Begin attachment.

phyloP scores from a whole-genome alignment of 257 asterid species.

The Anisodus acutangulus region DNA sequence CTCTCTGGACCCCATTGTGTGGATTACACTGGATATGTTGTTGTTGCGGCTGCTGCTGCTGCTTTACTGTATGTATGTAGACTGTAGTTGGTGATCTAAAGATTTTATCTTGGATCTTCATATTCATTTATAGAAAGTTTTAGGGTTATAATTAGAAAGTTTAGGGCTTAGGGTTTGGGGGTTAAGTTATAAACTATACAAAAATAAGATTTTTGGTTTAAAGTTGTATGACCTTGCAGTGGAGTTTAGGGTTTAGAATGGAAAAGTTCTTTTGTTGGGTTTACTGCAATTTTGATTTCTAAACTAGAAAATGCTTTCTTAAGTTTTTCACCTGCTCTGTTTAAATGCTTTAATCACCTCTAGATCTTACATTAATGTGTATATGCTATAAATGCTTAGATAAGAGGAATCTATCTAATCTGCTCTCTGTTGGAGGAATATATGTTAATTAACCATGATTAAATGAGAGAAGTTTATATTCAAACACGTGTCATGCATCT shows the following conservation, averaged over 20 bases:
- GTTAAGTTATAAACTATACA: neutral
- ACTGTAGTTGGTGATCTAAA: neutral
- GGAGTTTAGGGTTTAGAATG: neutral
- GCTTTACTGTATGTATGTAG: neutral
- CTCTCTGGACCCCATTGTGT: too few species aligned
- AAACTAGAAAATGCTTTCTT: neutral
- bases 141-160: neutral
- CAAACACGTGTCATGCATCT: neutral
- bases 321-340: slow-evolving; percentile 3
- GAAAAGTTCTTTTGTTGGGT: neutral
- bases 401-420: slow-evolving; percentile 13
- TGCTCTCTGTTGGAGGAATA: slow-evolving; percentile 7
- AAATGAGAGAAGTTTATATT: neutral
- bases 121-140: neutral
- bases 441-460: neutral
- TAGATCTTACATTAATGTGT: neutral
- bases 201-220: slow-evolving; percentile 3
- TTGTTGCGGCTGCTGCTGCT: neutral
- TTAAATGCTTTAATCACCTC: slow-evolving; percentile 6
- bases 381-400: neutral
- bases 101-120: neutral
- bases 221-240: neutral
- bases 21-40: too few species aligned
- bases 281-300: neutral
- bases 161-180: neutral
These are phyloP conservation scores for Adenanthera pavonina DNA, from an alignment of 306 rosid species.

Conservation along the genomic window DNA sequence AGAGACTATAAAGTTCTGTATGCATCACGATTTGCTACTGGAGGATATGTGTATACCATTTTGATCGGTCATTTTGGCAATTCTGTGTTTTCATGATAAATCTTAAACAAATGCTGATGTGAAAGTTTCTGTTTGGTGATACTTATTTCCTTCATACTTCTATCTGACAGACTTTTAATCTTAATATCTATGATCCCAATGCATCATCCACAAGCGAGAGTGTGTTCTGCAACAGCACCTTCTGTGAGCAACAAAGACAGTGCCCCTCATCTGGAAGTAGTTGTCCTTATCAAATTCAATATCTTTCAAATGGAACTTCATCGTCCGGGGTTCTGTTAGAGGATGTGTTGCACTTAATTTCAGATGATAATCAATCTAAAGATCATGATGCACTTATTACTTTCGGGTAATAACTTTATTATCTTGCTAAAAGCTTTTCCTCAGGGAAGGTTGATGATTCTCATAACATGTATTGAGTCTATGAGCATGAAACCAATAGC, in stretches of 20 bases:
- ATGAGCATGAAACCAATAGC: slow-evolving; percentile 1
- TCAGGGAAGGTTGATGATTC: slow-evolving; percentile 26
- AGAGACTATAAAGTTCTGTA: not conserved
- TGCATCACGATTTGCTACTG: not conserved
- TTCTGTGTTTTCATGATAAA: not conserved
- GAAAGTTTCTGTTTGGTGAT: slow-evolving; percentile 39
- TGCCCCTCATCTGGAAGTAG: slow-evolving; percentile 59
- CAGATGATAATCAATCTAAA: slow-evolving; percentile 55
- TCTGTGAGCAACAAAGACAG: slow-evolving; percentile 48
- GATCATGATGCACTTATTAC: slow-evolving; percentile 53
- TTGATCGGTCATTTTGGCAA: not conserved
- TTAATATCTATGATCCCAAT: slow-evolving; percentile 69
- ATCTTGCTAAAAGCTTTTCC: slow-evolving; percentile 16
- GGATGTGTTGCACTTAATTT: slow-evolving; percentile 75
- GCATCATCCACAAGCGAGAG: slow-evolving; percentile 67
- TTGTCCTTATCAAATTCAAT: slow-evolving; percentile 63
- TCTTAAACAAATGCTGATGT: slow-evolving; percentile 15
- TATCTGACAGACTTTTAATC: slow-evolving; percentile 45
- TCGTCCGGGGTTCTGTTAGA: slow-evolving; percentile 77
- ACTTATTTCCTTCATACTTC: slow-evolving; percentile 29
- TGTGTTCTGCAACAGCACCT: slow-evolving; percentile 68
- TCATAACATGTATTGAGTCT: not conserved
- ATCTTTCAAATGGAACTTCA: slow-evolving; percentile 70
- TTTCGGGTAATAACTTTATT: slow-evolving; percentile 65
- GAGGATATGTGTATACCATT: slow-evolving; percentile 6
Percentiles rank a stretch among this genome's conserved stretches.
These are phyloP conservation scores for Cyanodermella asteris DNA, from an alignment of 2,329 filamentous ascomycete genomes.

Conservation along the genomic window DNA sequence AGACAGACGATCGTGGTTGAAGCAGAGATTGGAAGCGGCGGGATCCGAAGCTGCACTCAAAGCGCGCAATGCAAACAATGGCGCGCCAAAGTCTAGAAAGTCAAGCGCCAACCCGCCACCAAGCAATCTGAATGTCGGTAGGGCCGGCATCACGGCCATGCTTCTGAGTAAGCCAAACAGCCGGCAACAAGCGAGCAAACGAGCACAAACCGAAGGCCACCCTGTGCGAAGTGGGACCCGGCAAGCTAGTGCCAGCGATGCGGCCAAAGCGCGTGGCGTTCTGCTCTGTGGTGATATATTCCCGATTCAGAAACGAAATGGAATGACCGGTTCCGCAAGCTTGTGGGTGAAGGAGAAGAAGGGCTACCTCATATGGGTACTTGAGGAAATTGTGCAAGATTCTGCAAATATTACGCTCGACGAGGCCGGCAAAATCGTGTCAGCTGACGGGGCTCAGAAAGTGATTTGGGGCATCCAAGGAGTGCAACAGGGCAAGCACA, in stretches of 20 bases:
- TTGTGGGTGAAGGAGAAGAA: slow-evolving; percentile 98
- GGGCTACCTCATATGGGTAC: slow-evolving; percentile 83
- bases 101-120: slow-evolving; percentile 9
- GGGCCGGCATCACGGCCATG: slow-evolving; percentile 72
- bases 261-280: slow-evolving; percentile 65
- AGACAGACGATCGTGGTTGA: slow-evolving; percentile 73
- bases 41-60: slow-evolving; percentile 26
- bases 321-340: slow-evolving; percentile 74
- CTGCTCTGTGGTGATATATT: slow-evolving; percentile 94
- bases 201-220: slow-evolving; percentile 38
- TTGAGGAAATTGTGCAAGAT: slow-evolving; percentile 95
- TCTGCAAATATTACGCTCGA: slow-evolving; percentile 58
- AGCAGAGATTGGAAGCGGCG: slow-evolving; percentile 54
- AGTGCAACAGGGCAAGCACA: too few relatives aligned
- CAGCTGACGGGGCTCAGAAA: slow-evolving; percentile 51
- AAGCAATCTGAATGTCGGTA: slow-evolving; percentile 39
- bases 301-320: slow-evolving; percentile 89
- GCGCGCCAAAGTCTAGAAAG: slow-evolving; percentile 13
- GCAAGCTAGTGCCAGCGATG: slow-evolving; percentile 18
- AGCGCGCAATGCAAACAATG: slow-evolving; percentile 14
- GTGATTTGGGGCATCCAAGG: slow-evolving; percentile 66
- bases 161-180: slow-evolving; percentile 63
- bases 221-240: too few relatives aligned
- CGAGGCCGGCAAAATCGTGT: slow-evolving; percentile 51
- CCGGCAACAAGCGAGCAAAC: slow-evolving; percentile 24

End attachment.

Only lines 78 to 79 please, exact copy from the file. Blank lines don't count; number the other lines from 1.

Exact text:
- GTGATTTGGGGCATCCAAGG: slow-evolving; percentile 66
- bases 161-180: slow-evolving; percentile 63